Some global investment firms are reporting sizeable net losses for the fourth quarter and full-year 2007 as a result of write-downs associated with U.S. collateralized debt obligations. Nonetheless, they say, their financial advisors continue to churn out generally robust results.
For instance, Merrill Lynch’s retail brokerage operations now include 16,740 financial advisors, who are averaging more than $850,000 in annual sales or gross production. The broker-dealer recently reported global private client (GPC) net revenues for the fourth quarter of $3.3 billion, the second highest achieved in any quarter, up 10 percent from the prior-year period, reflecting increases across all revenue lines and the inclusion of First Republic revenues.
Merrill GPC net revenues for the full year 2007 were $12.9 billion, up 14 percent year over year, with revenue growth across all lines. Fee-based revenues rose significantly, reflecting higher market values and strong flows into fee-based products, the company says.
Turnover among FAs remained near historical lows, Merrill notes, particularly among top-producing FAs. FA headcount reached 16,740 at quarter-end, an increase of 130 FAs for the quarter and 860 for the full year, reflecting the continuing trend of favorable net recruiting from competitors and hiring into training programs.
Overall, Merrill Lynch had a net loss from continuing operations for full-year 2007 of $8.6 billion. Net revenues for 2007 were $11.3 billion, down 67 percent from $33.8 billion in 2006, while the 2007 pretax loss from continuing operations is $12.8 billion compared to pretax earnings from continuing operations of $9.8 billion for 2006.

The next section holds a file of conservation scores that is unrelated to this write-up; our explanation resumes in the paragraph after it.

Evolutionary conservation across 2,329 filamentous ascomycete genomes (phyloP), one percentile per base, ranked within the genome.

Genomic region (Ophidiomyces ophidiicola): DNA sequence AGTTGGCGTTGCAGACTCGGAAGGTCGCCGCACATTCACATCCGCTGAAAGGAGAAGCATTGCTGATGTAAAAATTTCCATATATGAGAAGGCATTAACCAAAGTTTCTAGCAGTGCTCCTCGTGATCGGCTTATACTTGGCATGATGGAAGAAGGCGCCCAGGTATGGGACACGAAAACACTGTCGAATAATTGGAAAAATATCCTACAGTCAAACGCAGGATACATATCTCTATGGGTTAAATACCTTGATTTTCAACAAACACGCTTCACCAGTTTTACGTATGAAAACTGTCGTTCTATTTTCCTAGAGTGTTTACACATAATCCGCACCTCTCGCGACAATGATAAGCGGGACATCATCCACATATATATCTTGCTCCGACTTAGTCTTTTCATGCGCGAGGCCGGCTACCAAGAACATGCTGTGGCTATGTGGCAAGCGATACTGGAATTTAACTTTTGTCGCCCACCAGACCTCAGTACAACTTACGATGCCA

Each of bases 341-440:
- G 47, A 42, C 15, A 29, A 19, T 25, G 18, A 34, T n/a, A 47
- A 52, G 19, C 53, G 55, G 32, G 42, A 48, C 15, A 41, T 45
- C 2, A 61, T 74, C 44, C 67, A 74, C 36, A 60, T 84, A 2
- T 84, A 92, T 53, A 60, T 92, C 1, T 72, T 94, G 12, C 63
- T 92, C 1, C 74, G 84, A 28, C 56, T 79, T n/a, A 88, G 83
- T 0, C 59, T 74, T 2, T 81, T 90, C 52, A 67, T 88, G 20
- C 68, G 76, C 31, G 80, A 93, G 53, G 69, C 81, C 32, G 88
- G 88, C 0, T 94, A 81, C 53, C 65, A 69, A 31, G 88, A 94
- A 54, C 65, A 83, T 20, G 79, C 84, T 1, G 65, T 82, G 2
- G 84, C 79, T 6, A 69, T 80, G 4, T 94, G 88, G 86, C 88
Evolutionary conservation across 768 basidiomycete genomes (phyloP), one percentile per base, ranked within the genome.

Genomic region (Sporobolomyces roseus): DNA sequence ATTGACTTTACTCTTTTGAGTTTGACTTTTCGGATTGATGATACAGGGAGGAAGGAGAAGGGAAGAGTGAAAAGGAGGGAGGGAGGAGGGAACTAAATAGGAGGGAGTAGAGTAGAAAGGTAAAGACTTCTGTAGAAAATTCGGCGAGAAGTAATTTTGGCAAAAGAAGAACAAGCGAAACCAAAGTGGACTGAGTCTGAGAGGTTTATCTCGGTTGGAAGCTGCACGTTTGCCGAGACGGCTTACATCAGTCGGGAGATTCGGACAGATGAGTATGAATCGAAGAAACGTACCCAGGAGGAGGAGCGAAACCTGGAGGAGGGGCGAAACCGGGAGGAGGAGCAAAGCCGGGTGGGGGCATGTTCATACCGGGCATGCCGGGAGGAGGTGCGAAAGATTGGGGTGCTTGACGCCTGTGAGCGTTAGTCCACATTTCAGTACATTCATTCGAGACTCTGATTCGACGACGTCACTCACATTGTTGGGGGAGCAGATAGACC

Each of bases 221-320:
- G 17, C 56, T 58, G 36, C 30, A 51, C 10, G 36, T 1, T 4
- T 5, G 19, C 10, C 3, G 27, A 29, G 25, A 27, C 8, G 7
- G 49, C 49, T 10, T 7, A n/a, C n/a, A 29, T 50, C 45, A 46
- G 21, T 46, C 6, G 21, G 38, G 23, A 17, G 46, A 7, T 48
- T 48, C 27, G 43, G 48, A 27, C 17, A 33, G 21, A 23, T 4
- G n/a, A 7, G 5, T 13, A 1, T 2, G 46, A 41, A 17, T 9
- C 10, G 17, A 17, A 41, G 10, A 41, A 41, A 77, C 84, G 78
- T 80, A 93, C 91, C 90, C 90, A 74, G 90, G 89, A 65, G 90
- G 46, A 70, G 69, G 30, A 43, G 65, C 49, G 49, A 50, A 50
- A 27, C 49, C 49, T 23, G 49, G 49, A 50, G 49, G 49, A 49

The firm says its write-downs included $7.9 billion in the third quarter and $11.5 billion in the fourth quarter related to U.S. collateralized debt obligations comprised of asset-backed securities.
On February 1, Massachusetts Secretary of State William Galvin charged Merrill Lynch in connection with sales of “unsuitable” collateralized debt obligations (CDOs) to the city of Springfield. In 2006, after the city sharply improved its budget, it hired Merrill to invest surplus cash “in safe money-market like investments;” however, two Merrill brokers invested about $14 million into three CDOs, according to Massachusetts authorities.
“The city of Springfield and the Springfield Financial Control Board have said that neither body approved the purchases of these investments,” Merrill has explained in a statement. “After carefully reviewing the facts, we have determined the purchases of these securities were made without the express permission of the city. As a result, we are making the city whole, and we have taken appropriate steps internally to ensure this conduct is not repeated. We believe Springfield to be unique, with sales practices issues unique to these transactions.”
As for further executive shifts at Merrill, Ahmass Fakahany resigned from the co-president and COO roles in January. He joined the firm in 1987.
Citigroup recently reported a quarterly net loss of $9.83 billion, which included $18.1 billion in pre-tax write-downs and credit costs on sub-prime related direct exposures; for the full-year, it had net income of $3.62 billion.